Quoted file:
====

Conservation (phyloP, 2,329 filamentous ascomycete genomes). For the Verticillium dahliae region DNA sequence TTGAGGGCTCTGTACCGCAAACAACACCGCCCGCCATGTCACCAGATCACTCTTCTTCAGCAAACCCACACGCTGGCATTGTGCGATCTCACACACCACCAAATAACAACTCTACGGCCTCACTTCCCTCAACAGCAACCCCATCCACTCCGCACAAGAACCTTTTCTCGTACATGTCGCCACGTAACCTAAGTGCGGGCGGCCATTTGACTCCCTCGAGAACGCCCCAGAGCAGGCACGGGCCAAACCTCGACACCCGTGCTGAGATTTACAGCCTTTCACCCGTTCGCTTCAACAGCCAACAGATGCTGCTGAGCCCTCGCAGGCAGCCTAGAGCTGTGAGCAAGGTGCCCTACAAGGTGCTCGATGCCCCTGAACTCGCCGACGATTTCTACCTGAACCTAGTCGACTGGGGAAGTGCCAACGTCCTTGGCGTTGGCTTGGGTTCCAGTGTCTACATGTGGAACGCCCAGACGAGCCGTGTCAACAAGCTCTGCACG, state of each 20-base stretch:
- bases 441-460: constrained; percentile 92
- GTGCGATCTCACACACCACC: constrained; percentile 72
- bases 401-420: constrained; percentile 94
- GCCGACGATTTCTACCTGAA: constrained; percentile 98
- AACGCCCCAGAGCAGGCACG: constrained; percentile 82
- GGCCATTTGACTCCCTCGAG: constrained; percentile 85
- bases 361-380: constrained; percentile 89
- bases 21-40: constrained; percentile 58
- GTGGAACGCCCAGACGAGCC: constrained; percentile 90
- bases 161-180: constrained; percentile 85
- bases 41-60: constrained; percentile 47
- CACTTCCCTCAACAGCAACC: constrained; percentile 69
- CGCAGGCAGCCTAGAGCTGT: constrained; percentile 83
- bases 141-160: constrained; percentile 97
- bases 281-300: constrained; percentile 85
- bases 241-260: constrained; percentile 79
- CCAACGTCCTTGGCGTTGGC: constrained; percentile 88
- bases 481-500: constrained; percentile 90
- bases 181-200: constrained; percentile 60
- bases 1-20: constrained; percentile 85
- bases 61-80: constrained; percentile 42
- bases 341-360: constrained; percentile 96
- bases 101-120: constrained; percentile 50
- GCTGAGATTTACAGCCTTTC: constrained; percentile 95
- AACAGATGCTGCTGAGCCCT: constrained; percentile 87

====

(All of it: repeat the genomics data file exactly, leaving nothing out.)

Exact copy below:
Conservation (phyloP, 2,329 filamentous ascomycete genomes). For the Verticillium dahliae region DNA sequence TTGAGGGCTCTGTACCGCAAACAACACCGCCCGCCATGTCACCAGATCACTCTTCTTCAGCAAACCCACACGCTGGCATTGTGCGATCTCACACACCACCAAATAACAACTCTACGGCCTCACTTCCCTCAACAGCAACCCCATCCACTCCGCACAAGAACCTTTTCTCGTACATGTCGCCACGTAACCTAAGTGCGGGCGGCCATTTGACTCCCTCGAGAACGCCCCAGAGCAGGCACGGGCCAAACCTCGACACCCGTGCTGAGATTTACAGCCTTTCACCCGTTCGCTTCAACAGCCAACAGATGCTGCTGAGCCCTCGCAGGCAGCCTAGAGCTGTGAGCAAGGTGCCCTACAAGGTGCTCGATGCCCCTGAACTCGCCGACGATTTCTACCTGAACCTAGTCGACTGGGGAAGTGCCAACGTCCTTGGCGTTGGCTTGGGTTCCAGTGTCTACATGTGGAACGCCCAGACGAGCCGTGTCAACAAGCTCTGCACG, state of each 20-base stretch:
- bases 441-460: constrained; percentile 92
- GTGCGATCTCACACACCACC: constrained; percentile 72
- bases 401-420: constrained; percentile 94
- GCCGACGATTTCTACCTGAA: constrained; percentile 98
- AACGCCCCAGAGCAGGCACG: constrained; percentile 82
- GGCCATTTGACTCCCTCGAG: constrained; percentile 85
- bases 361-380: constrained; percentile 89
- bases 21-40: constrained; percentile 58
- GTGGAACGCCCAGACGAGCC: constrained; percentile 90
- bases 161-180: constrained; percentile 85
- bases 41-60: constrained; percentile 47
- CACTTCCCTCAACAGCAACC: constrained; percentile 69
- CGCAGGCAGCCTAGAGCTGT: constrained; percentile 83
- bases 141-160: constrained; percentile 97
- bases 281-300: constrained; percentile 85
- bases 241-260: constrained; percentile 79
- CCAACGTCCTTGGCGTTGGC: constrained; percentile 88
- bases 481-500: constrained; percentile 90
- bases 181-200: constrained; percentile 60
- bases 1-20: constrained; percentile 85
- bases 61-80: constrained; percentile 42
- bases 341-360: constrained; percentile 96
- bases 101-120: constrained; percentile 50
- GCTGAGATTTACAGCCTTTC: constrained; percentile 95
- AACAGATGCTGCTGAGCCCT: constrained; percentile 87